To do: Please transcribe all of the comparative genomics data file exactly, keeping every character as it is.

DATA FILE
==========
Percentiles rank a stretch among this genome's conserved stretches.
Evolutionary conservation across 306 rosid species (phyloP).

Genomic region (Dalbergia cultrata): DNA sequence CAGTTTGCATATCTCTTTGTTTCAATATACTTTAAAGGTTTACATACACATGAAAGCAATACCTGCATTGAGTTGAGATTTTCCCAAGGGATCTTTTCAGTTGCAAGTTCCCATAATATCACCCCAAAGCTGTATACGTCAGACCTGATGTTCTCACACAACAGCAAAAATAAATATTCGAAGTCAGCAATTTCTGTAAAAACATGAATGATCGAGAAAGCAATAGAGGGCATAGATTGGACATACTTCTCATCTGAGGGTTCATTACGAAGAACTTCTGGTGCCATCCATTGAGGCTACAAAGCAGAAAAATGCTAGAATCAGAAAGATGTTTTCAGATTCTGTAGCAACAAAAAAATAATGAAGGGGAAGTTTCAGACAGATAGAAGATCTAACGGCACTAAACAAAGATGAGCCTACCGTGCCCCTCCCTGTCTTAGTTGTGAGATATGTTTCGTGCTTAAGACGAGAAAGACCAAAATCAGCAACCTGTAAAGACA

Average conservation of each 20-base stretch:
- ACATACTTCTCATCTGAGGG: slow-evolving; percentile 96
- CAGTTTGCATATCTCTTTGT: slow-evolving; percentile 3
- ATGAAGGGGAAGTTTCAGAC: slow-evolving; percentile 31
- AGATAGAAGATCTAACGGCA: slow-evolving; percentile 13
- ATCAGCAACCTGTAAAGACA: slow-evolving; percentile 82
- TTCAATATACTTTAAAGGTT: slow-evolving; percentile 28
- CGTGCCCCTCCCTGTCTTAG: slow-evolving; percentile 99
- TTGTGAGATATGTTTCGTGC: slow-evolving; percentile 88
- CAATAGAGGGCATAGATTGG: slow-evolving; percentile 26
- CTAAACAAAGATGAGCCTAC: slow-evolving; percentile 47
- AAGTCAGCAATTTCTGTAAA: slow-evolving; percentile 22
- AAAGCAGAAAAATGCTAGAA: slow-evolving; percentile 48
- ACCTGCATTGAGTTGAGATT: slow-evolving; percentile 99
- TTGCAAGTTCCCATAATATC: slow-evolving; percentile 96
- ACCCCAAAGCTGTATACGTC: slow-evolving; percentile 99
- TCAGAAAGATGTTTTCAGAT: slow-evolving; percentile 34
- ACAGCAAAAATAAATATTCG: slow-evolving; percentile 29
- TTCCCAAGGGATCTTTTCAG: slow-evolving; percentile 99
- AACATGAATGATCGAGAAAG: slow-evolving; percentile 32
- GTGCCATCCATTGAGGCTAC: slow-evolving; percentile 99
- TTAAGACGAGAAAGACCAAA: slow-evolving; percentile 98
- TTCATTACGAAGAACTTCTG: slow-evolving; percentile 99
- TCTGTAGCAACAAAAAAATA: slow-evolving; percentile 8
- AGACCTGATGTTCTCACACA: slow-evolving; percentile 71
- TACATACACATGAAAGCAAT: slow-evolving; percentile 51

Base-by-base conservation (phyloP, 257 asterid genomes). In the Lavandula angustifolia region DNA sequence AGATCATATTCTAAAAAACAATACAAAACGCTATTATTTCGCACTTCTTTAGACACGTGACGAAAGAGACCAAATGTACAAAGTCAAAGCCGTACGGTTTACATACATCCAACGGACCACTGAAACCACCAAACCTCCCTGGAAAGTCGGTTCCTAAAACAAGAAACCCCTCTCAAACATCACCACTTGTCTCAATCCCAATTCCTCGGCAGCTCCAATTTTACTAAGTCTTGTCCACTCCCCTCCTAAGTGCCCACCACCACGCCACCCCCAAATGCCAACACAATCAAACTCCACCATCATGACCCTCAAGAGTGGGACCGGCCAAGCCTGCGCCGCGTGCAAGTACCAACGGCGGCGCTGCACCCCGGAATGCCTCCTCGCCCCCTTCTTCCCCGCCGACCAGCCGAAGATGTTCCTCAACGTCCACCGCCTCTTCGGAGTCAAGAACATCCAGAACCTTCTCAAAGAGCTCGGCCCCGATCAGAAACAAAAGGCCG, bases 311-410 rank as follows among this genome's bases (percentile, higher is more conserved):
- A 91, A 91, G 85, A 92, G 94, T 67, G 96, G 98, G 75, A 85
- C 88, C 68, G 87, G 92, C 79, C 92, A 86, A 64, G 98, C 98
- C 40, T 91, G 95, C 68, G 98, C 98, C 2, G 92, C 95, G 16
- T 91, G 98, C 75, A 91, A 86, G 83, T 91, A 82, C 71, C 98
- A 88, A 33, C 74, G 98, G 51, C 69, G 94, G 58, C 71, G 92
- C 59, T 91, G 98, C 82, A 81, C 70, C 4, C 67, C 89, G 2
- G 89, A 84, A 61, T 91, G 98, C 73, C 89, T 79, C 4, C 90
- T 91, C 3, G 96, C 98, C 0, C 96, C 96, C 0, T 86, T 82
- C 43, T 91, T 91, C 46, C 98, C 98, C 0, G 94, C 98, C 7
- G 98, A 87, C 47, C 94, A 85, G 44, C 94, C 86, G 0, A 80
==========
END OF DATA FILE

Percentiles rank a stretch among this genome's conserved stretches.
Evolutionary conservation across 306 rosid species (phyloP).

Genomic region (Dalbergia cultrata): DNA sequence CAGTTTGCATATCTCTTTGTTTCAATATACTTTAAAGGTTTACATACACATGAAAGCAATACCTGCATTGAGTTGAGATTTTCCCAAGGGATCTTTTCAGTTGCAAGTTCCCATAATATCACCCCAAAGCTGTATACGTCAGACCTGATGTTCTCACACAACAGCAAAAATAAATATTCGAAGTCAGCAATTTCTGTAAAAACATGAATGATCGAGAAAGCAATAGAGGGCATAGATTGGACATACTTCTCATCTGAGGGTTCATTACGAAGAACTTCTGGTGCCATCCATTGAGGCTACAAAGCAGAAAAATGCTAGAATCAGAAAGATGTTTTCAGATTCTGTAGCAACAAAAAAATAATGAAGGGGAAGTTTCAGACAGATAGAAGATCTAACGGCACTAAACAAAGATGAGCCTACCGTGCCCCTCCCTGTCTTAGTTGTGAGATATGTTTCGTGCTTAAGACGAGAAAGACCAAAATCAGCAACCTGTAAAGACA

Average conservation of each 20-base stretch:
- ACATACTTCTCATCTGAGGG: slow-evolving; percentile 96
- CAGTTTGCATATCTCTTTGT: slow-evolving; percentile 3
- ATGAAGGGGAAGTTTCAGAC: slow-evolving; percentile 31
- AGATAGAAGATCTAACGGCA: slow-evolving; percentile 13
- ATCAGCAACCTGTAAAGACA: slow-evolving; percentile 82
- TTCAATATACTTTAAAGGTT: slow-evolving; percentile 28
- CGTGCCCCTCCCTGTCTTAG: slow-evolving; percentile 99
- TTGTGAGATATGTTTCGTGC: slow-evolving; percentile 88
- CAATAGAGGGCATAGATTGG: slow-evolving; percentile 26
- CTAAACAAAGATGAGCCTAC: slow-evolving; percentile 47
- AAGTCAGCAATTTCTGTAAA: slow-evolving; percentile 22
- AAAGCAGAAAAATGCTAGAA: slow-evolving; percentile 48
- ACCTGCATTGAGTTGAGATT: slow-evolving; percentile 99
- TTGCAAGTTCCCATAATATC: slow-evolving; percentile 96
- ACCCCAAAGCTGTATACGTC: slow-evolving; percentile 99
- TCAGAAAGATGTTTTCAGAT: slow-evolving; percentile 34
- ACAGCAAAAATAAATATTCG: slow-evolving; percentile 29
- TTCCCAAGGGATCTTTTCAG: slow-evolving; percentile 99
- AACATGAATGATCGAGAAAG: slow-evolving; percentile 32
- GTGCCATCCATTGAGGCTAC: slow-evolving; percentile 99
- TTAAGACGAGAAAGACCAAA: slow-evolving; percentile 98
- TTCATTACGAAGAACTTCTG: slow-evolving; percentile 99
- TCTGTAGCAACAAAAAAATA: slow-evolving; percentile 8
- AGACCTGATGTTCTCACACA: slow-evolving; percentile 71
- TACATACACATGAAAGCAAT: slow-evolving; percentile 51

Base-by-base conservation (phyloP, 257 asterid genomes). In the Lavandula angustifolia region DNA sequence AGATCATATTCTAAAAAACAATACAAAACGCTATTATTTCGCACTTCTTTAGACACGTGACGAAAGAGACCAAATGTACAAAGTCAAAGCCGTACGGTTTACATACATCCAACGGACCACTGAAACCACCAAACCTCCCTGGAAAGTCGGTTCCTAAAACAAGAAACCCCTCTCAAACATCACCACTTGTCTCAATCCCAATTCCTCGGCAGCTCCAATTTTACTAAGTCTTGTCCACTCCCCTCCTAAGTGCCCACCACCACGCCACCCCCAAATGCCAACACAATCAAACTCCACCATCATGACCCTCAAGAGTGGGACCGGCCAAGCCTGCGCCGCGTGCAAGTACCAACGGCGGCGCTGCACCCCGGAATGCCTCCTCGCCCCCTTCTTCCCCGCCGACCAGCCGAAGATGTTCCTCAACGTCCACCGCCTCTTCGGAGTCAAGAACATCCAGAACCTTCTCAAAGAGCTCGGCCCCGATCAGAAACAAAAGGCCG, bases 311-410 rank as follows among this genome's bases (percentile, higher is more conserved):
- A 91, A 91, G 85, A 92, G 94, T 67, G 96, G 98, G 75, A 85
- C 88, C 68, G 87, G 92, C 79, C 92, A 86, A 64, G 98, C 98
- C 40, T 91, G 95, C 68, G 98, C 98, C 2, G 92, C 95, G 16
- T 91, G 98, C 75, A 91, A 86, G 83, T 91, A 82, C 71, C 98
- A 88, A 33, C 74, G 98, G 51, C 69, G 94, G 58, C 71, G 92
- C 59, T 91, G 98, C 82, A 81, C 70, C 4, C 67, C 89, G 2
- G 89, A 84, A 61, T 91, G 98, C 73, C 89, T 79, C 4, C 90
- T 91, C 3, G 96, C 98, C 0, C 96, C 96, C 0, T 86, T 82
- C 43, T 91, T 91, C 46, C 98, C 98, C 0, G 94, C 98, C 7
- G 98, A 87, C 47, C 94, A 85, G 44, C 94, C 86, G 0, A 80